| Materials and Methods|| |
This study was conducted on 194 university students in Istanbul, Turkey, between September 2016 and February 2017. Care was taken to enable a uniform distribution with respect to the students' gender and fields of study (general science, health science, and social science). The total population of students studying in these departments in the academic year 2016–2017 was 390. The sample was calculated to be 194 according to stratified sampling method (confidence level 95%, margin of error 5%). The participants were selected on a random basis after taking their voluntary approval. The questionnaire was prepared after literature review by the authors who are academic faculty members of the Nutrition and Dietetics Department at Istanbul Aydin University. The study was conducted by the authors under the supervision and guidance of an expert academician in the field of sports nutrition.
Frequency of doing regular exercise as well as body weight and height measurements of the participants was recorded. To assess their awareness regarding various sports and energy drinks, a question as “please name the brands of three sports and energy drinks that you know” was directed to the participants as evaluation criteria. The students who were able to provide all the names of each time of drinks correctly were evaluated as being aware. On the other hand, students who provided two or more incorrect responses were evaluated as being unaware or confused regarding distinguishing the two drinks. The usage of the drinks by the participants was evaluated based on the question “please name the product you use.” Any drink mentioned that did not belong to the category of sports and/or energy drinks were excluded from the data.
Ethical approval for this study was acquired by Istanbul Aydin University Ethical Committee dated March 3, 2017 (Document No: 54167746-050.99).
| Results|| |
The study included 194 students (94 males, 100 females) with a mean age of 20.52 ± 1.76 years. The average body mass index (BMI) of the students was calculated as 22.24 (±3.21) kg/m 2. [Table 1] shows the distribution of students according to the BMI category. As seen in [Table 1], 68.8% of the students were normal, 18.8% were overweight, and 10.9% were in the lean category.
Of the participants, 36.1% were from general science, 35.6% were from health sciences, and the rest of the students (28.4%) were studying in social sciences faculties. Percentage of participants belonging to the 1st year and 2nd year was 76.3%, whereas 23.7% belonged to the 3rd year and 4th year of the university.
The correct answers provided by the students, to the question “please name the brands of three sports and energy drinks that you know” to determine their awareness regarding sports and energy drinks, were 2.6% for sports drink and 7.2% for energy drink, respectively. Most of the students (90.2%) were confused between sports and energy drinks. When students were questioned whether they consumed sports and/or energy drinks, 5.2% stated that they consumed sports drinks whereas 6.7% declared that they consumed energy drinks [Table 2].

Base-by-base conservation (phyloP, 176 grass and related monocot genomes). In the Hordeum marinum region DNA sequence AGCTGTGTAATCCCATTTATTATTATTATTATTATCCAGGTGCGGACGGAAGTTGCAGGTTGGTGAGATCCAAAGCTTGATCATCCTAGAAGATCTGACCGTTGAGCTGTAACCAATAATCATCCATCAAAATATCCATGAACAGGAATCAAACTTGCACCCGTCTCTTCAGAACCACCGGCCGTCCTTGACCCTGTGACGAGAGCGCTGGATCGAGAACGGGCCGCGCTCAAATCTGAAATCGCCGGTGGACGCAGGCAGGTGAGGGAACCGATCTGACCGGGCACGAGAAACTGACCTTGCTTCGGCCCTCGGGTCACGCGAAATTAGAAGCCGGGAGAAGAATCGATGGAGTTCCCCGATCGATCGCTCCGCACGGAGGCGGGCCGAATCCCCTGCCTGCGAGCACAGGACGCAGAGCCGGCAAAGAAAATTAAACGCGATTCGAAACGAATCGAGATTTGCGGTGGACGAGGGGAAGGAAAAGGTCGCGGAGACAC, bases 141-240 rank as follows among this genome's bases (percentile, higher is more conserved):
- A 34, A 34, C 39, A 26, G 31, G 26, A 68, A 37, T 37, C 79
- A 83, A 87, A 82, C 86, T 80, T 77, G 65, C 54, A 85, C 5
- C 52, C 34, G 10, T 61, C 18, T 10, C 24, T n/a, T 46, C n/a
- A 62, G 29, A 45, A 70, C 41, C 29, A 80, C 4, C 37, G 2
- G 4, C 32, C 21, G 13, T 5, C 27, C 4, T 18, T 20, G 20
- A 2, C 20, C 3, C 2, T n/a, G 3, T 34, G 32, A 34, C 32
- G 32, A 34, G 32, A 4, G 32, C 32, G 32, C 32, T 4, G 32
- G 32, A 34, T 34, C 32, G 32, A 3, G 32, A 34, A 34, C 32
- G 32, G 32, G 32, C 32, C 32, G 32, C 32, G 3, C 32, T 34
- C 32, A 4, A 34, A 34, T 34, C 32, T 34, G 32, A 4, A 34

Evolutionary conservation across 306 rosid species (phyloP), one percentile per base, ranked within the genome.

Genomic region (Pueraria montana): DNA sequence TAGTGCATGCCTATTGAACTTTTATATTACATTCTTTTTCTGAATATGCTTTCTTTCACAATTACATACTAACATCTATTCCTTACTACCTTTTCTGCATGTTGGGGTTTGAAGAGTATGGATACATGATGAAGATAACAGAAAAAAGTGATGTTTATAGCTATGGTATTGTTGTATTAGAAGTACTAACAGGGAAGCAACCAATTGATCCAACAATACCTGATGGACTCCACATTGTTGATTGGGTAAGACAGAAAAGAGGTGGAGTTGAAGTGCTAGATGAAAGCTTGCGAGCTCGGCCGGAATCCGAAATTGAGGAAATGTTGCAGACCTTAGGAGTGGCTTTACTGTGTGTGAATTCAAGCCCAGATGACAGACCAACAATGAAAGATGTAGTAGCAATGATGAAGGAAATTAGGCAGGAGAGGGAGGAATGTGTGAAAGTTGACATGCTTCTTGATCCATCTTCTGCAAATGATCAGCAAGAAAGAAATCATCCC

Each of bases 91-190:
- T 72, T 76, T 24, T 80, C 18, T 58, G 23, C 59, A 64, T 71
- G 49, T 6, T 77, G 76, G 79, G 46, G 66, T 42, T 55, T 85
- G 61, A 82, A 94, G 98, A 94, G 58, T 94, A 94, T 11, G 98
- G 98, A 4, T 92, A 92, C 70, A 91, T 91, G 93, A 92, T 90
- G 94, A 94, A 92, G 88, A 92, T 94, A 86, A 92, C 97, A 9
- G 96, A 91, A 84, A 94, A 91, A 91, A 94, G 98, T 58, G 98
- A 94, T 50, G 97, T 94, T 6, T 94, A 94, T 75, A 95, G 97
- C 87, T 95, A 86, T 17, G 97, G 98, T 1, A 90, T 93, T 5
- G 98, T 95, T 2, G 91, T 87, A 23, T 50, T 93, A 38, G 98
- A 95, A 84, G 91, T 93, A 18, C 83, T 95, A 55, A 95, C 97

|Table 2: Awareness and usage of sport and energy drinks by university students|
Click here to view
More than half of the students who used sports drinks stated that they consumed their drinks during (60%) and after exercise (70%). On the other hand, 53.8% of energy drink users stated that they consumed the drink whenever they wished; 30.8% stated that they consumed the drink before and during exercise as well as when they were thirsty in summer.
All of the students said that they consumed sports drinks chilled. Among energy drink users, 84.6% consumed it chilled and 15.4% preferred to take it along with alcoholic drinks.
On analyzing the distribution of students consuming sports and energy drinks according to their class years at the university; 90.0% of sports drink consumers belonged to the 1st year and 2nd year. On the other hand, 53.9% of energy drink consumers belonged to the 1st year and 2nd year, and 46.1% were in the 3rd year and 4th year [Table 3].
|Table 3: Distribution of students consuming sports and energy drink by class year|
Click here to view
From [Table 4], it can be seen that 70% of sports beverage consumers and 69.2% of energy beverage consumers did do sports on a regular basis. There was a significant relationship between their sporting activities and their sports and energy drink consumption (P < 0.05).
|Table 4: Sports activity status of students consuming sports and energy drink|
Click here to view
[Table 5] summarizes the positive and negative effects of sports and energy drinks on sports performance as stated by the students. All of the students stated that sport drinks made them feel energetic, 60% felt stronger after consuming them and liked their taste, and 50% mentioned that sports drinks increased their attention. Regarding energy drinks, 76.9% of the students stated that they felt energetic after consuming them, 46.2% felt stronger, 69.2% liked the taste, and 30.8% mentioned that energy drinks boosted their attention.